Modelling and Analysis of Diurnal Variation in Meteor Flux
Temporal and spatial variations of peak hour and idealised sine function fit are considered in reflection of an extended model of the diurnal shift mechanism. This model is formed by extension of the currently understood mechanism, providing a mathematical argument focusing on orbital velocity. Hourly detection counts collected by forward-scatter radio detection are used as data to analyse the form of diurnal shift for each observer. The fit and mean peak hour of the diurnal shift and are considered across nearly 350 observers, analysing variation from 2000 to 2016, as well as variation between data from 9 latitude and 14 longitude categories spanning at most 10 degrees each, to determine the agreement of data with the model. Modelling the orbital velocity of Earth as a primary factor behind diurnal variation is supported by the timezone corrected peak hours and correlation with longitude. The mechanism does not appear to vary with time, however the relative intensity of diurnal variation with respect to background detection counts is damped as a maximum in these hourly detection counts is observed. This provides a mathematical model of the diurnal shift mechanism, accompanied with support from a large dataset.
WGN, Volume 45, No. 2, April 2017, pp. 32 - 37
Journal received March 22, 2017
NASA ADS bibcode 2017JIMO...45...32P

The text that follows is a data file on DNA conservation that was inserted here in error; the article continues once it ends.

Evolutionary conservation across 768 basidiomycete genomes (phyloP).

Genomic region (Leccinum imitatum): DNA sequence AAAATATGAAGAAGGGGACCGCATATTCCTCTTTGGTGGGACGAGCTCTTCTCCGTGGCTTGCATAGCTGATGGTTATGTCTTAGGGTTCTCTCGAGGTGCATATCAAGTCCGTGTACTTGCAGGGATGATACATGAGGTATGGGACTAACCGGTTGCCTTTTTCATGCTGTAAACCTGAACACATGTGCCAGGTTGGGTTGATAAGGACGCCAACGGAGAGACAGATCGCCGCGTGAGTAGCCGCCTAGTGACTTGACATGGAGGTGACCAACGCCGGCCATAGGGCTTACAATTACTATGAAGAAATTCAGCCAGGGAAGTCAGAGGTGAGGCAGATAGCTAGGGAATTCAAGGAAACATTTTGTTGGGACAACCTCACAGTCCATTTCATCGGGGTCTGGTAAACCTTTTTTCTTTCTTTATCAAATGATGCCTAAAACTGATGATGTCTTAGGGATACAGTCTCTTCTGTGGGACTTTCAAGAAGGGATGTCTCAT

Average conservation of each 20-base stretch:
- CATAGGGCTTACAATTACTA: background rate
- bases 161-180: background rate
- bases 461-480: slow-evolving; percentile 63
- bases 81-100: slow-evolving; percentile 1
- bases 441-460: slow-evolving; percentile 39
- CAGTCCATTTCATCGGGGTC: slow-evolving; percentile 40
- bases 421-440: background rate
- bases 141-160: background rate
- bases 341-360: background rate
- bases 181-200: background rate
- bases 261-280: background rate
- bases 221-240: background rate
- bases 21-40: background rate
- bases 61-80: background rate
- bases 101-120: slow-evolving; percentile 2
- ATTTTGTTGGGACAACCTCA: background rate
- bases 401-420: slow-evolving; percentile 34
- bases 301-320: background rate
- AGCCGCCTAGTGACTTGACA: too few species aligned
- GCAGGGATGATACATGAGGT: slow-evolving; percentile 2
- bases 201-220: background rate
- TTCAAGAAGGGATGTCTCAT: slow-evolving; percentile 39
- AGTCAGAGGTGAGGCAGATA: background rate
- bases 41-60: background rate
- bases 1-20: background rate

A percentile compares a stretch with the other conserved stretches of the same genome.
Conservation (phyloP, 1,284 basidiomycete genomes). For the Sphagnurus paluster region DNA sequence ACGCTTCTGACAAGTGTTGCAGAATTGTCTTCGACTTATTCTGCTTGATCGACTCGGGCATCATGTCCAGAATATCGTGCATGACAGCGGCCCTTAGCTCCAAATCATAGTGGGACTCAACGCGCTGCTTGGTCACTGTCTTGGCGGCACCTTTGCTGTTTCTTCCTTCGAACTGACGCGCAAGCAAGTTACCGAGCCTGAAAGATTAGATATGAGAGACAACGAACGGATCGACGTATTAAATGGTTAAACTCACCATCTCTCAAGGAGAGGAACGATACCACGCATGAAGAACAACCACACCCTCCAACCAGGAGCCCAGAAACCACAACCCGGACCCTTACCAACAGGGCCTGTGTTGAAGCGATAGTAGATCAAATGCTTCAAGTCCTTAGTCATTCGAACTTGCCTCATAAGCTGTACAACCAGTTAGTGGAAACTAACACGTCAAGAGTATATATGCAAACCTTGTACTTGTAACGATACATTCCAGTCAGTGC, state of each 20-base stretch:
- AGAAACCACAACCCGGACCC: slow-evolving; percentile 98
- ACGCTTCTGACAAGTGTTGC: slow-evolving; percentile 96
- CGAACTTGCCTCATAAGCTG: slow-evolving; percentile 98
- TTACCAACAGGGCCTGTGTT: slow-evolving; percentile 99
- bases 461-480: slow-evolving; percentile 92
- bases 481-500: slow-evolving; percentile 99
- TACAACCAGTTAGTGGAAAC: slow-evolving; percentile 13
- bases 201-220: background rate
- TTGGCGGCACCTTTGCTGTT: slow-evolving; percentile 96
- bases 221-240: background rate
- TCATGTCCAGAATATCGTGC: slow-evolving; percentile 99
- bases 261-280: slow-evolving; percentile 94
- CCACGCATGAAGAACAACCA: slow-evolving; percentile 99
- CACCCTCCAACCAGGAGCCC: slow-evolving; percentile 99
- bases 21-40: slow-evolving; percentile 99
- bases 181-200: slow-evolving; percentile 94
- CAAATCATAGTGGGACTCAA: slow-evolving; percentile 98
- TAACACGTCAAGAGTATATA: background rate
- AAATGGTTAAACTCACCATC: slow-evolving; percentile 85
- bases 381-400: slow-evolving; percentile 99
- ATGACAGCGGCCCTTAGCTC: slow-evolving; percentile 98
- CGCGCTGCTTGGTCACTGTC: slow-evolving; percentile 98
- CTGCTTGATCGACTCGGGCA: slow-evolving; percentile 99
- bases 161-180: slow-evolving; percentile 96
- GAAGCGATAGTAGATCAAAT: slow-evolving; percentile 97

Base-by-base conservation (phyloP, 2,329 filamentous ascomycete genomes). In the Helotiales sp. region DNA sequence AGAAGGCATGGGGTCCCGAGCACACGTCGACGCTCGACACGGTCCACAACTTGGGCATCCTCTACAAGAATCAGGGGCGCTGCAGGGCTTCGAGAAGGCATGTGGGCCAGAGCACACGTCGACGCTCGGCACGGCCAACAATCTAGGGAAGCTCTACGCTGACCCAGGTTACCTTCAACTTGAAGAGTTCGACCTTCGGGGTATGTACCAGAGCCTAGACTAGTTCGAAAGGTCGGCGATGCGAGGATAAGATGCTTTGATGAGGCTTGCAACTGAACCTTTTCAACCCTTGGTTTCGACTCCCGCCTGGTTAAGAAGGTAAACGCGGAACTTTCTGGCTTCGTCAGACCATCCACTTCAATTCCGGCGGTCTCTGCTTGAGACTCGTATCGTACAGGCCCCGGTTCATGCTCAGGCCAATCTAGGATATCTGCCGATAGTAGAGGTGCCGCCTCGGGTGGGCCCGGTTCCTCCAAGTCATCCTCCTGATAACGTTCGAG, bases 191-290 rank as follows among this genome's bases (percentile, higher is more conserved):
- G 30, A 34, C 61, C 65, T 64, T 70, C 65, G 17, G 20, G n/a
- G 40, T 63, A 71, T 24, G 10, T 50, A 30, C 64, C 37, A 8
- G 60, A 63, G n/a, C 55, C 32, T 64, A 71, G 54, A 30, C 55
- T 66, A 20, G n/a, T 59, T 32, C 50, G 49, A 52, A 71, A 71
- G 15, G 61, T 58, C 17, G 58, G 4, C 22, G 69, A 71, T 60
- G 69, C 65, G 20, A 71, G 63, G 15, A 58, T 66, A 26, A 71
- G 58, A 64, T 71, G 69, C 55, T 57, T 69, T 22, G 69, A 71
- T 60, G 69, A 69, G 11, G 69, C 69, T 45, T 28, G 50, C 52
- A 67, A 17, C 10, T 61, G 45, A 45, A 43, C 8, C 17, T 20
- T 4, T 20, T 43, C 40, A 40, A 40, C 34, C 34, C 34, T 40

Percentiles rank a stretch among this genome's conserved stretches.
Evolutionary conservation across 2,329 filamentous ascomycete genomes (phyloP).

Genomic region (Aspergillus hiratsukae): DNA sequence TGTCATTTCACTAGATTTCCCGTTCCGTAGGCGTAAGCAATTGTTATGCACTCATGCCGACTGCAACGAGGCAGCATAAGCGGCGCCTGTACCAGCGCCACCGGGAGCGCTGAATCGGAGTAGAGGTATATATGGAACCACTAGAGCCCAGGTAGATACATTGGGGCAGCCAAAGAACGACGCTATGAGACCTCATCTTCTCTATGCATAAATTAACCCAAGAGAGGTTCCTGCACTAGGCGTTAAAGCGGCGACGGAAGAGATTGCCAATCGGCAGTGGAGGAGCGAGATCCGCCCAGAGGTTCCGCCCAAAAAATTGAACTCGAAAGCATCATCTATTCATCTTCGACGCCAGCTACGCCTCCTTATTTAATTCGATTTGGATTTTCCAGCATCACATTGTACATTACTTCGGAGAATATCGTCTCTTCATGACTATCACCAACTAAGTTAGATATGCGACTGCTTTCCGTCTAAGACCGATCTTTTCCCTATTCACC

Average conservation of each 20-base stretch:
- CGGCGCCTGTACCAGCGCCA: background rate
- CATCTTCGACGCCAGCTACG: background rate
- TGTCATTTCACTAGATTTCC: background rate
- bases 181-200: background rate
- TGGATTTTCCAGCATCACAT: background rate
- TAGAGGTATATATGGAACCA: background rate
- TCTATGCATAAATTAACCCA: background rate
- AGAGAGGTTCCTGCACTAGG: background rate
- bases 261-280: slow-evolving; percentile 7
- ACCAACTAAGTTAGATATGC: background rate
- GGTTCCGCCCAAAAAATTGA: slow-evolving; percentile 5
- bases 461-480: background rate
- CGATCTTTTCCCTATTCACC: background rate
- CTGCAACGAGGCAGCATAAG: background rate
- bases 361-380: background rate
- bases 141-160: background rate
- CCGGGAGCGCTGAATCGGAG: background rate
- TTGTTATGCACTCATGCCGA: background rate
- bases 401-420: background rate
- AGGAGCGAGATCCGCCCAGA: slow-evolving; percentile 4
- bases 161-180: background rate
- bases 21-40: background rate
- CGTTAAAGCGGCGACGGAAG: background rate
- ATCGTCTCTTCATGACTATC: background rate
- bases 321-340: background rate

Temporal and Spatial Variation of Meteor Flux in Radio Data
Charles Powell, Kristina Veljkovic
The variation of hourly detection counts from almost 350 radio meteor detection stations is analysed to determine the effect of year, time of day, and latitude on observations, as well as discussions of annual and monthly variations. Results indicate a significant increase in hourly detection counts in 2009-2010, supporting previous hypotheses of correlation between radio meteor detection rates and solar activity. Annual increases in meteor rates during summer months are noted, with no clear explanation. Monthly variations are not significant. The effect of latitude on detection counts is significant for years 2005-2016. For 12 of 17 considered years, night-time detection counts are greater than day-time counts, likely due to changes in ionospheric structure at night.
C. Powell, K. Veljkovic
WGN, Volume 45, No. 4, August 2017, pp. 73 - 81
Journal received September 6, 2017
NASA ADS bibcode 2017JIMO...45...73P